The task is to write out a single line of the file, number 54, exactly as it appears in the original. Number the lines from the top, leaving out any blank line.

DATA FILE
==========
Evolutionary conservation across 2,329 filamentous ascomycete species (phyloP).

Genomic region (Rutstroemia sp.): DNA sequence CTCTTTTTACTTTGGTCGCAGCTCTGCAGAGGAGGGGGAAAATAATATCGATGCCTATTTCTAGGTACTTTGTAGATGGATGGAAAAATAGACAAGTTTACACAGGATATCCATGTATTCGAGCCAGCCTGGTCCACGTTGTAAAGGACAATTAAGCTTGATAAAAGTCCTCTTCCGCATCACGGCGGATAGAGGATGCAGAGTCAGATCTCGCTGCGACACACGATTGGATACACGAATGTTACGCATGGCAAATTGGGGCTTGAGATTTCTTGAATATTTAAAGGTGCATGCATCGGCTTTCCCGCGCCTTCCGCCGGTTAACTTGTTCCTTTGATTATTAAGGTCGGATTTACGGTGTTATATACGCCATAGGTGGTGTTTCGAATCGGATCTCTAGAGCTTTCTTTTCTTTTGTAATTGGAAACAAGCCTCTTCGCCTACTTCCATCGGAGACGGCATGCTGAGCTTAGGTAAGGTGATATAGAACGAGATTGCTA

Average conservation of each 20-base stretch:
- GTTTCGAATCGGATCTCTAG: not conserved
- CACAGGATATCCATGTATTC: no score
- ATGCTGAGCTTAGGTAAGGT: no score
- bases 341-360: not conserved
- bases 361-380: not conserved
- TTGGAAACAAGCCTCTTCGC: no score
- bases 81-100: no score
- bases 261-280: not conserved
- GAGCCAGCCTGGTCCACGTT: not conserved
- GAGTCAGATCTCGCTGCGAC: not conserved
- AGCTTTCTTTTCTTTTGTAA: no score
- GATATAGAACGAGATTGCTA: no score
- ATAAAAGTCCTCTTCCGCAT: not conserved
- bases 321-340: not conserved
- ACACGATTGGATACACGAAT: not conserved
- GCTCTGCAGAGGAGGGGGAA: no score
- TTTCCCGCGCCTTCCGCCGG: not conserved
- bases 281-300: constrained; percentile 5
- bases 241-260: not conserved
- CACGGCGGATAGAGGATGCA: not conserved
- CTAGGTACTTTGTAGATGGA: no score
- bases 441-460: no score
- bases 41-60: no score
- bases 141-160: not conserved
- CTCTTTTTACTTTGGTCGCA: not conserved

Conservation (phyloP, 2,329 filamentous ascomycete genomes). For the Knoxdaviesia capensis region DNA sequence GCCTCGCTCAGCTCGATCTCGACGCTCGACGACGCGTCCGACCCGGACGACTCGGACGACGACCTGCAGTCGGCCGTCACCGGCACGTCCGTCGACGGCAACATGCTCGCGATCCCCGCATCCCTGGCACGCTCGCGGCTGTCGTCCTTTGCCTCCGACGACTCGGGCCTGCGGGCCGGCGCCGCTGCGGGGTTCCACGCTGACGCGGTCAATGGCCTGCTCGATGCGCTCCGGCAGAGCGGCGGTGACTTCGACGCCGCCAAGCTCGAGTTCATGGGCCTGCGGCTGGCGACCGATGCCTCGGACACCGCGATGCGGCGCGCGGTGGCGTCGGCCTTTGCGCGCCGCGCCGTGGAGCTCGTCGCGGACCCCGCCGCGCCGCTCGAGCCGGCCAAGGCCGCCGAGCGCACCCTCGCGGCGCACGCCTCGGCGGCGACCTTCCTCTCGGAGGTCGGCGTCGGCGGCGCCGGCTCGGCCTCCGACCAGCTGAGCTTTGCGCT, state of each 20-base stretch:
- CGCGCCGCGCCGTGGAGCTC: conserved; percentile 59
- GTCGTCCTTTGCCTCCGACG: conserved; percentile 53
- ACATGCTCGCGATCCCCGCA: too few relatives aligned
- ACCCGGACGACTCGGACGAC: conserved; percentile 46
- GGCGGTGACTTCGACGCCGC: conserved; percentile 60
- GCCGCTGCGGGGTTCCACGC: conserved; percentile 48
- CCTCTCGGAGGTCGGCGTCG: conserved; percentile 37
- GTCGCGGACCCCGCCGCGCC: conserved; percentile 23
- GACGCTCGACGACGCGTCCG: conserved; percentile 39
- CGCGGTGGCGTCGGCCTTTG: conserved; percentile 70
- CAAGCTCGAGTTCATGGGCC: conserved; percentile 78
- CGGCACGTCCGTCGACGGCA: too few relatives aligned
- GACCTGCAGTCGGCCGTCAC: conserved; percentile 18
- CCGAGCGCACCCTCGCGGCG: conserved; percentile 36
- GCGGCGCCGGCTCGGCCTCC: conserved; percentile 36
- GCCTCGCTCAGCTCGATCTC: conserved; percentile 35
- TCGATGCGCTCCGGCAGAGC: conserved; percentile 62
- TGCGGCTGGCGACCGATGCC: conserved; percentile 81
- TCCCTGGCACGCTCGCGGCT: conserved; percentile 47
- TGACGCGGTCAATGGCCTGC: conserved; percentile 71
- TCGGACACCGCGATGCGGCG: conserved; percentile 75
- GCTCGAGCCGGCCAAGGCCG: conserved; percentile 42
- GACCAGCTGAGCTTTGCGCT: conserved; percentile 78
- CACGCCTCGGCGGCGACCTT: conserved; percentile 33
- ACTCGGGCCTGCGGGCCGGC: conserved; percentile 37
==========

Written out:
- ACTCGGGCCTGCGGGCCGGC: conserved; percentile 37